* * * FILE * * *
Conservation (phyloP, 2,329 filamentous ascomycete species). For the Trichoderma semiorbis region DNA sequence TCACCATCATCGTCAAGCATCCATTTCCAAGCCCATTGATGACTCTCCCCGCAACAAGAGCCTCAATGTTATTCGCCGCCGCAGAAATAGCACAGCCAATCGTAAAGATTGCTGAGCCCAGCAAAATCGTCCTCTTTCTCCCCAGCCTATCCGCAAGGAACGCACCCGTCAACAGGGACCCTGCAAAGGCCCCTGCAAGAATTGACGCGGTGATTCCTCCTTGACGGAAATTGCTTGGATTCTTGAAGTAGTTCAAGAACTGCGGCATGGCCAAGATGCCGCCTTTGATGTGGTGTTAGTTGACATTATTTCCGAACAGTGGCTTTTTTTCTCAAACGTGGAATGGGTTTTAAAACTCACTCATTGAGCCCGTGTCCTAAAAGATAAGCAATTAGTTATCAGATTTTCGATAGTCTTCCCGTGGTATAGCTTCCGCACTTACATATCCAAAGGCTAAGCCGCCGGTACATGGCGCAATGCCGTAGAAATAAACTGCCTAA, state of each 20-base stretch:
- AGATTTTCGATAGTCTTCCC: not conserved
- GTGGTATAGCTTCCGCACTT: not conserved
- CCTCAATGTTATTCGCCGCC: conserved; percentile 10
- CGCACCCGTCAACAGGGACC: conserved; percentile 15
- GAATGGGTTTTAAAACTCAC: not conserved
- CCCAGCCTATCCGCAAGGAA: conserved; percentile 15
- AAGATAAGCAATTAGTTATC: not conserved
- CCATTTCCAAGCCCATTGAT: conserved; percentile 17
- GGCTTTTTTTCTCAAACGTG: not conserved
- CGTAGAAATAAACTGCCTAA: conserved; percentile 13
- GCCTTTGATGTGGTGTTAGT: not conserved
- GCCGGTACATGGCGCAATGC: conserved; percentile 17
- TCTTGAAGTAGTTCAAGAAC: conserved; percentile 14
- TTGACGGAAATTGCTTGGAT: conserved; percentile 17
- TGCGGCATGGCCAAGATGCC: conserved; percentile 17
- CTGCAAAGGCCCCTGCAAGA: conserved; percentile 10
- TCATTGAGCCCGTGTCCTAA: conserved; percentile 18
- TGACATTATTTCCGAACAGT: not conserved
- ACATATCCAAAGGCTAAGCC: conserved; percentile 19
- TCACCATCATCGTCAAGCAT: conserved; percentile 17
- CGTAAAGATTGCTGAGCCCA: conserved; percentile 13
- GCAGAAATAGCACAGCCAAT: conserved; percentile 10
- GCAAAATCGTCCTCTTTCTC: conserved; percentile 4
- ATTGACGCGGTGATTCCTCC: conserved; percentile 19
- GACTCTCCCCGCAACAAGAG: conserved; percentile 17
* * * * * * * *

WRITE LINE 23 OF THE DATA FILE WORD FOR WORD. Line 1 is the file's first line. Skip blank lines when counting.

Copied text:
- GCAGAAATAGCACAGCCAAT: conserved; percentile 10